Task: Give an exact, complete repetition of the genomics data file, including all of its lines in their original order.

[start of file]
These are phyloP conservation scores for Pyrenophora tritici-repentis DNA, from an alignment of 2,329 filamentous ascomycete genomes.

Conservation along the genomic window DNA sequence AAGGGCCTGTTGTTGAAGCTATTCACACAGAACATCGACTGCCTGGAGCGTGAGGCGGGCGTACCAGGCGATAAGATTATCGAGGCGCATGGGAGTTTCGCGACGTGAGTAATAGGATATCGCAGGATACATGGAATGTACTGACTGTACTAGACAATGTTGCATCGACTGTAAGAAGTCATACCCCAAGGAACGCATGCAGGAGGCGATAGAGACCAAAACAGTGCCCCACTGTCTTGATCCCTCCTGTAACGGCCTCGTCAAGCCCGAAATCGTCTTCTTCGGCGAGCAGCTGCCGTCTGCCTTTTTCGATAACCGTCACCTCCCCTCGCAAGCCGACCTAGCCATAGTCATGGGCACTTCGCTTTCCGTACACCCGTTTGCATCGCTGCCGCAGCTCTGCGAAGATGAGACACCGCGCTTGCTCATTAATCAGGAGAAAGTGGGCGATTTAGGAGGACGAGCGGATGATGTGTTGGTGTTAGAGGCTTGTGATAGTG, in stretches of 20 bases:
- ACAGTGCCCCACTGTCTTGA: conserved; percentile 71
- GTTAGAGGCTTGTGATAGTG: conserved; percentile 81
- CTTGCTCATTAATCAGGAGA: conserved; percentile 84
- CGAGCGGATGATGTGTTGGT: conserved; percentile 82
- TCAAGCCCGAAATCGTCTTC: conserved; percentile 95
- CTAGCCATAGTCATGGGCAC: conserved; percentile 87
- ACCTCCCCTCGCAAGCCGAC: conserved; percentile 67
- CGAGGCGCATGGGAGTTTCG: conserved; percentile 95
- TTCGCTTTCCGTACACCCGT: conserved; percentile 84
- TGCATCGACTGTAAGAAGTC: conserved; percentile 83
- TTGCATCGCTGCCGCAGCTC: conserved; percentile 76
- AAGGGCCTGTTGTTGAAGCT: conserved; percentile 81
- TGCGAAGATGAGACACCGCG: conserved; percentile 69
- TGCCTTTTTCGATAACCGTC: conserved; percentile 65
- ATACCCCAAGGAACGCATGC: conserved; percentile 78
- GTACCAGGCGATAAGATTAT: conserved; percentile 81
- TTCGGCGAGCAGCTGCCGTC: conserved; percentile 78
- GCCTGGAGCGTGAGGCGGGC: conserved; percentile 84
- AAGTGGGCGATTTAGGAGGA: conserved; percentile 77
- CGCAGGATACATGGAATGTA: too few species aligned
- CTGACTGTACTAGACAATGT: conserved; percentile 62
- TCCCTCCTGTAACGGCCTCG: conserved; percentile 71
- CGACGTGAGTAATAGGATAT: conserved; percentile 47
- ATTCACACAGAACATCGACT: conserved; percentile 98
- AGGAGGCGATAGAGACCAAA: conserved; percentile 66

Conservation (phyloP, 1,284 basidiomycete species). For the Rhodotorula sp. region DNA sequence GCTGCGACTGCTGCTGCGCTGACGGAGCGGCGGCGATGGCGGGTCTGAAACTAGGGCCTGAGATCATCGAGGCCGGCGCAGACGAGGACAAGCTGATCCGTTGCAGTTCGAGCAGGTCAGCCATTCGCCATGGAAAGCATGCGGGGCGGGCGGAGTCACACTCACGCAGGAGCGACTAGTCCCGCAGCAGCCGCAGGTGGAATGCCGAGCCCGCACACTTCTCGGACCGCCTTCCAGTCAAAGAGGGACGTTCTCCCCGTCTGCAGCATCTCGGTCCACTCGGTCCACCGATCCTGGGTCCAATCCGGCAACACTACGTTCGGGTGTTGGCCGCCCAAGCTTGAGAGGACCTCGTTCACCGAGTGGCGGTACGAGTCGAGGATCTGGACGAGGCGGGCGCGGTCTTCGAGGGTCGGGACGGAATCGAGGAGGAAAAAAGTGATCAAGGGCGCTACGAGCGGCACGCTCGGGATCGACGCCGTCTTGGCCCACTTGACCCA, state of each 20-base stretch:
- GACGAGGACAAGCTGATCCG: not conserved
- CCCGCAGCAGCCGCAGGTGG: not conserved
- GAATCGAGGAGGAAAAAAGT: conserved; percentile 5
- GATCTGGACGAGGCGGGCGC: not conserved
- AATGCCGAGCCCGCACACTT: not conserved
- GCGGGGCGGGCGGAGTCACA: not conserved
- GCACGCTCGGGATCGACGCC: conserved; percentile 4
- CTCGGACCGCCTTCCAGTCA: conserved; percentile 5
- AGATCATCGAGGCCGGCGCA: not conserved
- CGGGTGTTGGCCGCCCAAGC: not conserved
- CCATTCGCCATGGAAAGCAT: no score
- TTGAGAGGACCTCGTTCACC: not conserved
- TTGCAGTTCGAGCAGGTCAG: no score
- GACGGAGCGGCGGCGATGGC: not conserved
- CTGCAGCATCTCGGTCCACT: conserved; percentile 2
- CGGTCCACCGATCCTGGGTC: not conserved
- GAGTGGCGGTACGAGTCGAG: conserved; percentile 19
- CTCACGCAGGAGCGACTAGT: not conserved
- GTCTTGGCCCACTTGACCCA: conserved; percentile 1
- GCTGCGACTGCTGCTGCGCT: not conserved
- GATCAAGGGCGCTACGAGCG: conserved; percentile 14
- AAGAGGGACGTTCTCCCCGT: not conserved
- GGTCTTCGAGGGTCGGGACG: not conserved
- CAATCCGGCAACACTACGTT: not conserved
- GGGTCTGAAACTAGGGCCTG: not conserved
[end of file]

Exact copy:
These are phyloP conservation scores for Pyrenophora tritici-repentis DNA, from an alignment of 2,329 filamentous ascomycete genomes.

Conservation along the genomic window DNA sequence AAGGGCCTGTTGTTGAAGCTATTCACACAGAACATCGACTGCCTGGAGCGTGAGGCGGGCGTACCAGGCGATAAGATTATCGAGGCGCATGGGAGTTTCGCGACGTGAGTAATAGGATATCGCAGGATACATGGAATGTACTGACTGTACTAGACAATGTTGCATCGACTGTAAGAAGTCATACCCCAAGGAACGCATGCAGGAGGCGATAGAGACCAAAACAGTGCCCCACTGTCTTGATCCCTCCTGTAACGGCCTCGTCAAGCCCGAAATCGTCTTCTTCGGCGAGCAGCTGCCGTCTGCCTTTTTCGATAACCGTCACCTCCCCTCGCAAGCCGACCTAGCCATAGTCATGGGCACTTCGCTTTCCGTACACCCGTTTGCATCGCTGCCGCAGCTCTGCGAAGATGAGACACCGCGCTTGCTCATTAATCAGGAGAAAGTGGGCGATTTAGGAGGACGAGCGGATGATGTGTTGGTGTTAGAGGCTTGTGATAGTG, in stretches of 20 bases:
- ACAGTGCCCCACTGTCTTGA: conserved; percentile 71
- GTTAGAGGCTTGTGATAGTG: conserved; percentile 81
- CTTGCTCATTAATCAGGAGA: conserved; percentile 84
- CGAGCGGATGATGTGTTGGT: conserved; percentile 82
- TCAAGCCCGAAATCGTCTTC: conserved; percentile 95
- CTAGCCATAGTCATGGGCAC: conserved; percentile 87
- ACCTCCCCTCGCAAGCCGAC: conserved; percentile 67
- CGAGGCGCATGGGAGTTTCG: conserved; percentile 95
- TTCGCTTTCCGTACACCCGT: conserved; percentile 84
- TGCATCGACTGTAAGAAGTC: conserved; percentile 83
- TTGCATCGCTGCCGCAGCTC: conserved; percentile 76
- AAGGGCCTGTTGTTGAAGCT: conserved; percentile 81
- TGCGAAGATGAGACACCGCG: conserved; percentile 69
- TGCCTTTTTCGATAACCGTC: conserved; percentile 65
- ATACCCCAAGGAACGCATGC: conserved; percentile 78
- GTACCAGGCGATAAGATTAT: conserved; percentile 81
- TTCGGCGAGCAGCTGCCGTC: conserved; percentile 78
- GCCTGGAGCGTGAGGCGGGC: conserved; percentile 84
- AAGTGGGCGATTTAGGAGGA: conserved; percentile 77
- CGCAGGATACATGGAATGTA: too few species aligned
- CTGACTGTACTAGACAATGT: conserved; percentile 62
- TCCCTCCTGTAACGGCCTCG: conserved; percentile 71
- CGACGTGAGTAATAGGATAT: conserved; percentile 47
- ATTCACACAGAACATCGACT: conserved; percentile 98
- AGGAGGCGATAGAGACCAAA: conserved; percentile 66

Conservation (phyloP, 1,284 basidiomycete species). For the Rhodotorula sp. region DNA sequence GCTGCGACTGCTGCTGCGCTGACGGAGCGGCGGCGATGGCGGGTCTGAAACTAGGGCCTGAGATCATCGAGGCCGGCGCAGACGAGGACAAGCTGATCCGTTGCAGTTCGAGCAGGTCAGCCATTCGCCATGGAAAGCATGCGGGGCGGGCGGAGTCACACTCACGCAGGAGCGACTAGTCCCGCAGCAGCCGCAGGTGGAATGCCGAGCCCGCACACTTCTCGGACCGCCTTCCAGTCAAAGAGGGACGTTCTCCCCGTCTGCAGCATCTCGGTCCACTCGGTCCACCGATCCTGGGTCCAATCCGGCAACACTACGTTCGGGTGTTGGCCGCCCAAGCTTGAGAGGACCTCGTTCACCGAGTGGCGGTACGAGTCGAGGATCTGGACGAGGCGGGCGCGGTCTTCGAGGGTCGGGACGGAATCGAGGAGGAAAAAAGTGATCAAGGGCGCTACGAGCGGCACGCTCGGGATCGACGCCGTCTTGGCCCACTTGACCCA, state of each 20-base stretch:
- GACGAGGACAAGCTGATCCG: not conserved
- CCCGCAGCAGCCGCAGGTGG: not conserved
- GAATCGAGGAGGAAAAAAGT: conserved; percentile 5
- GATCTGGACGAGGCGGGCGC: not conserved
- AATGCCGAGCCCGCACACTT: not conserved
- GCGGGGCGGGCGGAGTCACA: not conserved
- GCACGCTCGGGATCGACGCC: conserved; percentile 4
- CTCGGACCGCCTTCCAGTCA: conserved; percentile 5
- AGATCATCGAGGCCGGCGCA: not conserved
- CGGGTGTTGGCCGCCCAAGC: not conserved
- CCATTCGCCATGGAAAGCAT: no score
- TTGAGAGGACCTCGTTCACC: not conserved
- TTGCAGTTCGAGCAGGTCAG: no score
- GACGGAGCGGCGGCGATGGC: not conserved
- CTGCAGCATCTCGGTCCACT: conserved; percentile 2
- CGGTCCACCGATCCTGGGTC: not conserved
- GAGTGGCGGTACGAGTCGAG: conserved; percentile 19
- CTCACGCAGGAGCGACTAGT: not conserved
- GTCTTGGCCCACTTGACCCA: conserved; percentile 1
- GCTGCGACTGCTGCTGCGCT: not conserved
- GATCAAGGGCGCTACGAGCG: conserved; percentile 14
- AAGAGGGACGTTCTCCCCGT: not conserved
- GGTCTTCGAGGGTCGGGACG: not conserved
- CAATCCGGCAACACTACGTT: not conserved
- GGGTCTGAAACTAGGGCCTG: not conserved